An Ode to Shitty First Drafts

We’ve all heard the quote from Hemingway: “The first draft of anything is shit.”

What an empowering thing for any writer. How liberating to be reminded that when we sit down to write, our first draft is probably going to be awful, but that’s okay. It’s part of the process.

When I sat down a few weeks ago to write an assignment for a local newspaper, I was reminded of this quote. The blank document stared at me and every time I started to write a sentence, I deleted it or worse – stopped myself before I even put any words on the page. I was too focused on wanting it to sound good.

Finally, I said to myself (out loud) “Okay, this is going to be shitty, but I’m just going to do it.” It got a lot easier after that.

Once I gave myself permission to write badly, I was able to get out of my own way and just write. I simply had to remind myself that what I was writing didn’t have to be perfect. I had to tell myself that no one was going to see this draft but me, and that I just had to get the words down and I could figure out the order of them later.

Fortunately, writers have a lot to say about first drafts. Natalie Goldberg says, “If every time you sat down to write, you expected something great, writing would always be a great disappointment. Plus, that expectation would also keep you from writing.”

I can’t talk about first drafts without talking about Anne Lamott. She wrote a very helpful, very reassuring chapter on Shitty First Drafts in her book, Bird by Bird, my favorite book on writing which I wrote about here.

She reminds us that all writers write bad first drafts. She says, “All good writers write them. This is how they end up with good second drafts and terrific third drafts.” No one sits down to write and gets it right effortlessly on the first try. She says the only way she can get anything written at all is to write really, really shitty first drafts. I find the same is true for me, too.

Lamott insists that the first draft is where you let it all pour out onto the page, no matter how childish or silly or terrible it may seem. She says to just get it all down on paper because, “There may be something in the very last line of the very last paragraph on page six that you just love, that is so beautiful or wild that you now know what you’re supposed to be writing about, more or less, or in what direction you might go – but there was no way to get to this without first getting through the first five and a half pages.”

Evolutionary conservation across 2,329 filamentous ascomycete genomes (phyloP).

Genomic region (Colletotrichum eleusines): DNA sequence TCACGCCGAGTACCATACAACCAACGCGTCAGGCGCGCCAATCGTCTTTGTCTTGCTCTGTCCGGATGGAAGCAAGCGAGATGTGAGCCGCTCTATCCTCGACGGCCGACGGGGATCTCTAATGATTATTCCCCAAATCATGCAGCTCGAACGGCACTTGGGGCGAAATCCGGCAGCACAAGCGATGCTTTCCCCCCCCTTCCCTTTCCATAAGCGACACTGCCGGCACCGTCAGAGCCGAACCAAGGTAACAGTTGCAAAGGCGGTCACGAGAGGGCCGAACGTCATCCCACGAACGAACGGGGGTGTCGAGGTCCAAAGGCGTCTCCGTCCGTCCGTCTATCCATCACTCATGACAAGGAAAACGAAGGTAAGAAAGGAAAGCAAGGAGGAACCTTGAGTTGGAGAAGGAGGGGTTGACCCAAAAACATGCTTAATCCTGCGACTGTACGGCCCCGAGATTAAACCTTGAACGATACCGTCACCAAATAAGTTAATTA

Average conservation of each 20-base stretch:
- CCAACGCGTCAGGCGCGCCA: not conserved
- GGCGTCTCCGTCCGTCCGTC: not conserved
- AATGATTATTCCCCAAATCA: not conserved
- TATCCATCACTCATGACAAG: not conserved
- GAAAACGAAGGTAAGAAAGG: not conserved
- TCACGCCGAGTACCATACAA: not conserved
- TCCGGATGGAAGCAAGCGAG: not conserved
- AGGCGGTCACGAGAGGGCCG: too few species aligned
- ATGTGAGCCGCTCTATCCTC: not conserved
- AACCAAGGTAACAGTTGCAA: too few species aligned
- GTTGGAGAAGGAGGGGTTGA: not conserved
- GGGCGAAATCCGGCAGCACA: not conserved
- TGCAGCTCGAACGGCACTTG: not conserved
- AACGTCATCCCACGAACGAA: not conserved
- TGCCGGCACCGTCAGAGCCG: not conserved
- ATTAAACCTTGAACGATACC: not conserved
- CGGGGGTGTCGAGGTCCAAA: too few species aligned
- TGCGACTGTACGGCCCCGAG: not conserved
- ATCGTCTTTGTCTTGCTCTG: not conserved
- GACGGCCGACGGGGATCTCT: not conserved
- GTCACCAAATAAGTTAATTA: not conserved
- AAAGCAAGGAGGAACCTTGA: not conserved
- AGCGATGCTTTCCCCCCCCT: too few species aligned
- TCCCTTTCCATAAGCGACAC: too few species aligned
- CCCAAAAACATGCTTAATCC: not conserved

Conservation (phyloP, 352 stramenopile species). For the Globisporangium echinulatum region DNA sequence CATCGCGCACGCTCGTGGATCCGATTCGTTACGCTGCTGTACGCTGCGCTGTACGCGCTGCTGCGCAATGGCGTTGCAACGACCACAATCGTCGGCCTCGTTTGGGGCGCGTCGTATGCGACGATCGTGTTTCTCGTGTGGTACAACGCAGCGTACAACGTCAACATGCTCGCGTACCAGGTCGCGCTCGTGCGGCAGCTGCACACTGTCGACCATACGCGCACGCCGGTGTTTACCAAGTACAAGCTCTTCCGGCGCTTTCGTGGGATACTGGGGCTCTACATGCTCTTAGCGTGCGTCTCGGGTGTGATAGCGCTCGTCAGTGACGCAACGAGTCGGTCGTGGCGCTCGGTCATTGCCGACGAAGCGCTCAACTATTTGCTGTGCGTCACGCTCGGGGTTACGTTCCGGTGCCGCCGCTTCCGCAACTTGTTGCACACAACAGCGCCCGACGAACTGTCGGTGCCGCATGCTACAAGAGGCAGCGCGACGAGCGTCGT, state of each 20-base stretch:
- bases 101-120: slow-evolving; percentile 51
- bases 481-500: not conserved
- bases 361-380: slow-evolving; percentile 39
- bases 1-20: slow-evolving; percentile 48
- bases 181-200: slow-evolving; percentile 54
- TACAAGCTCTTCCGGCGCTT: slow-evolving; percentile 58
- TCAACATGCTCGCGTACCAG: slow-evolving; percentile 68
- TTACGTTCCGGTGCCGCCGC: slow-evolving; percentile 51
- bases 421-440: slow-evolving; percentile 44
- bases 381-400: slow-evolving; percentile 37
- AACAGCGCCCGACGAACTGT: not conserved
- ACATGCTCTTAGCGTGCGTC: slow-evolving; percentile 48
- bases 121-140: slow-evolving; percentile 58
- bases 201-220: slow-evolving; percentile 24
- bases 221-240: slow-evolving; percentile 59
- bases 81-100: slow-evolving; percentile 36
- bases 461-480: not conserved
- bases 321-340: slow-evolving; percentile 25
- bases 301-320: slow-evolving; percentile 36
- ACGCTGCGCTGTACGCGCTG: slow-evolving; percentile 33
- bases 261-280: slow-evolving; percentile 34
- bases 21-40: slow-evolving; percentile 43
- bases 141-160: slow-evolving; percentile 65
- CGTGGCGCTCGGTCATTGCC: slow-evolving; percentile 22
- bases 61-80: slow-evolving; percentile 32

The key is to not let that terribly written first draft stop you from going back to it and writing a second, and a third.

For me, the first draft is for figuring out what the story is really about, what story I’m really trying to tell. It’s about getting the ideas down, discovering who our characters are, their motives, and their flaws. Who are they and what do they have to say? Anne Lamott says, “Writing a first draft is very much like watching a Polaroid develop. You can’t – and, in fact, you’re not supposed to – know exactly what the picture is going to look like until it has finished developing.”

I find that sometimes the story that comes out on paper is very different than the story I imagined I was sitting down to write. It’s easy to dream up an idea, to have a plot in mind, but it doesn’t always work out the way we imagine it would.

Jack Dann says, “For me, writing is exploration; and most of the time, I’m surprised where the journey.” So while first drafts can be a struggle, they can be surprising.

Check on my For Writers page to find other great books for writers and resources I have found helpful .

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5 thoughts on “An Ode to Shitty First Drafts

  1. Anne Lamott says, “Writing a first draft is very much like watching a Polaroid develop. You can’t – and, in fact, you’re not supposed to – know exactly what the picture is going to look like until it has finished developing.”

    What a fantastic way to think of writing…

    Thanks for following my blog btw! Am clicking follow for yours right now…

    Take Care,
    Cat
    @Cat_Lumb

    • Agreed, that is a fantastic way to look at writing. I also love the quote from E.L. Doctorow who said, “Writing a novel is like driving a car at night. You can only see as far as your headlights, but you can make the whole trip that way.” You don’t always need to know exactly where you’re going – and I think that applies to both writing and life!

      Thanks for following!

  2. I like the valuable information you provide in your articles. I will bookmark your weblog and check again here regularly. I am quite certain I will learn plenty of new stuff right here! Good luck for the next!

  3. Pingback: Now to focus on the Novel… | The struggle to be a writer that writes

  4. I am currently reading “On Story: Screenwriters and Their Craft.” It’s a collection of interviews and essays from successful screenwriters sharing their advice on the medium.

    I loved this bit from Bill Wittliff, who wrote “The Perfect Storm,” “The Black Stallion,” “Lonesome Dove” and “Legends Of the Fall”:

    “I made a deal with myself some years ago that no one would see my first drafts, because if I thought people were going to see my first drafts, it would limit what I wrote. … That way I could be as bad as it was possible to be, and I wasn’t at risk. What I learned was about 70% of my first drafts were awful, but there was 30% that was better stuff than I ever would’ve gotten on paper if I was limiting myself because of fear of what people might think.”

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